City tree

Discussion in 'Plants: Identification' started by bpither, Sep 29, 2014.

  1. bpither

    bpither Active Member

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    Location:
    White Rock, Canada
    Can anyone identify this tree leaf?
     

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  2. Sundrop

    Sundrop Well-Known Member

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    Tulip tree Liriodendron tulipifera
     
  3. bpither

    bpither Active Member

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    Thanks ... thought as much but didn't see flowers during the summer. I did in Ontario.
     
  4. Sundrop

    Sundrop Well-Known Member

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    They look like this
     

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  5. Michael F

    Michael F Esteemed Contributor Forums Moderator 10 Years

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    Maybe the tree in White Rock is too young to flower yet?

    Also could be the cooler oceanic summer climate in White Rock is delaying flowering - in Britain (even cooler in summer) Tulip-tree doesn't flower until much older than it does in its home range, and some individuals not at all, ever.
     
  6. Sundrop

    Sundrop Well-Known Member

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    They bloom nicely in our hot Kootenays climate, but there are only a few of them here. There is one in Castlegar, two, as I know, in Nelson, and a couple of them in Creston. To my knowledge that's all. They are beautiful trees and unusual here, am wondering why they are not more popular.
     
  7. Ron B

    Ron B Esteemed Contributor 10 Years

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    Huge tree that may lose large limbs after becoming big enough to do damage, in the manner of a cottonwood. Nevertheless, A.L. Jacobson notes in Trees of Seattle - Second Edition (2006) that there are a lot of them in Seattle, including one 122 ft. tall.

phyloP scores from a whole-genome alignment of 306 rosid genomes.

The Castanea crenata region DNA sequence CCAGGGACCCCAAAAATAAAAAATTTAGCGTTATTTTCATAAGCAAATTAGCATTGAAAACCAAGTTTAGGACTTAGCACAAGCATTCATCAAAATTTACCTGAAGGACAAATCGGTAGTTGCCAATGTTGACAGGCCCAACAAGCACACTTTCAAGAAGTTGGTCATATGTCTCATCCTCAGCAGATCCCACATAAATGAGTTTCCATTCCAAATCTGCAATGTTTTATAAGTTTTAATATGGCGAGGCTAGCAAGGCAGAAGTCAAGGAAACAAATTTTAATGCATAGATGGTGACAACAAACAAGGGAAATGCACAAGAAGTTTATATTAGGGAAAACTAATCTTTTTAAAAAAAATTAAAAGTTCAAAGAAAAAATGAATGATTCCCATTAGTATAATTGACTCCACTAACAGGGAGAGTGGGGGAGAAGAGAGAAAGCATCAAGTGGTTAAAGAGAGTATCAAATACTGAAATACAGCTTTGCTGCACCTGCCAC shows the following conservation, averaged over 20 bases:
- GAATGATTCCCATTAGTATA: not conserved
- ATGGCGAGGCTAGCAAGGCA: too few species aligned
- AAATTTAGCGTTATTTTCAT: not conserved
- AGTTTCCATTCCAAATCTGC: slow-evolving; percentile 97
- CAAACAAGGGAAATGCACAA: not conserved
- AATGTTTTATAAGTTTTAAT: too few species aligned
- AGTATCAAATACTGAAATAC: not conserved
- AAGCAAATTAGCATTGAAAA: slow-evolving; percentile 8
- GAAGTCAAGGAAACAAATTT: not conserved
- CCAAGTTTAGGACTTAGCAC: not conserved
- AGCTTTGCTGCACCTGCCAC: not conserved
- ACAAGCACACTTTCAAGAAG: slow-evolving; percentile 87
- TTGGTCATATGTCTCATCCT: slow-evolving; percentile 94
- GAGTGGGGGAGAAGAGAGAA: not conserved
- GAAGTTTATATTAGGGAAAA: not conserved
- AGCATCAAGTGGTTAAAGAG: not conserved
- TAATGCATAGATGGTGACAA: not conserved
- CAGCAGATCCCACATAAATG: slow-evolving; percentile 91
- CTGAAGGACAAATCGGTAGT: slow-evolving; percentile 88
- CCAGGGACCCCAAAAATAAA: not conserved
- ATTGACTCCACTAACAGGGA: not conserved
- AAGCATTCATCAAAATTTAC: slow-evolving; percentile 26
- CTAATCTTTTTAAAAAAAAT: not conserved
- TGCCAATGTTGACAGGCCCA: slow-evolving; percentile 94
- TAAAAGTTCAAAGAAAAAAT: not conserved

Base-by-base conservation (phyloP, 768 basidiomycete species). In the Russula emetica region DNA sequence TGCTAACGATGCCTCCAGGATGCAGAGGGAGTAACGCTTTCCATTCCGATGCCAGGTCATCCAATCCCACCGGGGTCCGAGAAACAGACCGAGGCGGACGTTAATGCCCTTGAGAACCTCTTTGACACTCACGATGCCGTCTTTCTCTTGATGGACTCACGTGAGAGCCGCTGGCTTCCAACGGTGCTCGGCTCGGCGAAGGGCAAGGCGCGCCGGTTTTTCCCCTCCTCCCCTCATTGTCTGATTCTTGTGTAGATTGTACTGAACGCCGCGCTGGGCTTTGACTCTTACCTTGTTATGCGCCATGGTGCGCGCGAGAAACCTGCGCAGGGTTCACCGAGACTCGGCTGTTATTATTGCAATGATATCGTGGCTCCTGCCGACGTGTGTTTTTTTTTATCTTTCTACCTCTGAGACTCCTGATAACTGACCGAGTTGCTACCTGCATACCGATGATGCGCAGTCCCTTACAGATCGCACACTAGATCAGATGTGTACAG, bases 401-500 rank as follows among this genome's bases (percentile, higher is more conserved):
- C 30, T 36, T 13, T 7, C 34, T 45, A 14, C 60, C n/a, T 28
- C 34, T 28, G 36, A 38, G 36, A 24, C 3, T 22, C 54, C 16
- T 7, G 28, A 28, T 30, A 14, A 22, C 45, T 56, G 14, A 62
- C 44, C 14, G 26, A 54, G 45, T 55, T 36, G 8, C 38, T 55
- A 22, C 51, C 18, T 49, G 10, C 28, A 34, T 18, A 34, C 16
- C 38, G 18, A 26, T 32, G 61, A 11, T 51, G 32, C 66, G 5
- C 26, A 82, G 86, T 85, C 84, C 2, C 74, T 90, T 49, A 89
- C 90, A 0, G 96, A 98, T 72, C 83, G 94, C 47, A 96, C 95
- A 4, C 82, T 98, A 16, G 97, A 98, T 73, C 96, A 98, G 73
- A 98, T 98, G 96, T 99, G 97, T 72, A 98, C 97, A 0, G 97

8. wcutler

    wcutler Esteemed Contributor Forums Moderator VCBF Cherry Scout 10 Years

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    There are hundreds of them in Vancouver (I was going to say thousands but am not sure, though it seems that way), most planted as street trees and in parks. And there are getting to be a good number of Liriodendron chinense as well. I'm very keen to see the hybrid, but I've no idea how I would recognize it as such, so I would particularly like to see one that's known to be a hybrid (if anyone happens to know of one anywhere near Vancouver).
     
  9. Michael F

    Michael F Esteemed Contributor Forums Moderator 10 Years

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    Why would this be planted? Its flowers are dull green, less attractive than L. tulipifera.
     
  10. wcutler

    wcutler Esteemed Contributor Forums Moderator VCBF Cherry Scout 10 Years

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    Maybe the the L. chinense are a bit trimmer and work well as street trees and along allees in a park? I think the leaves are prettier, with the glaucous undersides, not that the Parks Board asked me. I don't think people plant Liriodoendron for the flowers.
     
  11. Sundrop

    Sundrop Well-Known Member

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    Not L. chinense but L. tulipifera yes, by all means.
     
  12. angilbas

    angilbas Active Member

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    Location:
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    Creston has quite a few tulip trees, actually. Check out Beltane Nursery; 12th Ave. above Canyon; Dogwood St. just west of 18th Ave; Creston Valley Hospital; 7th Ave. across from Anglican Christ Church; 11 Ave. at Erickson Rd.

    Liriodendron chinense flowers don't have the hummingbird-attracting orange of L. tulipifera, but their petals fall while fresh, forming a carpet -- unlike the American, they don't wilt on the tree.
     

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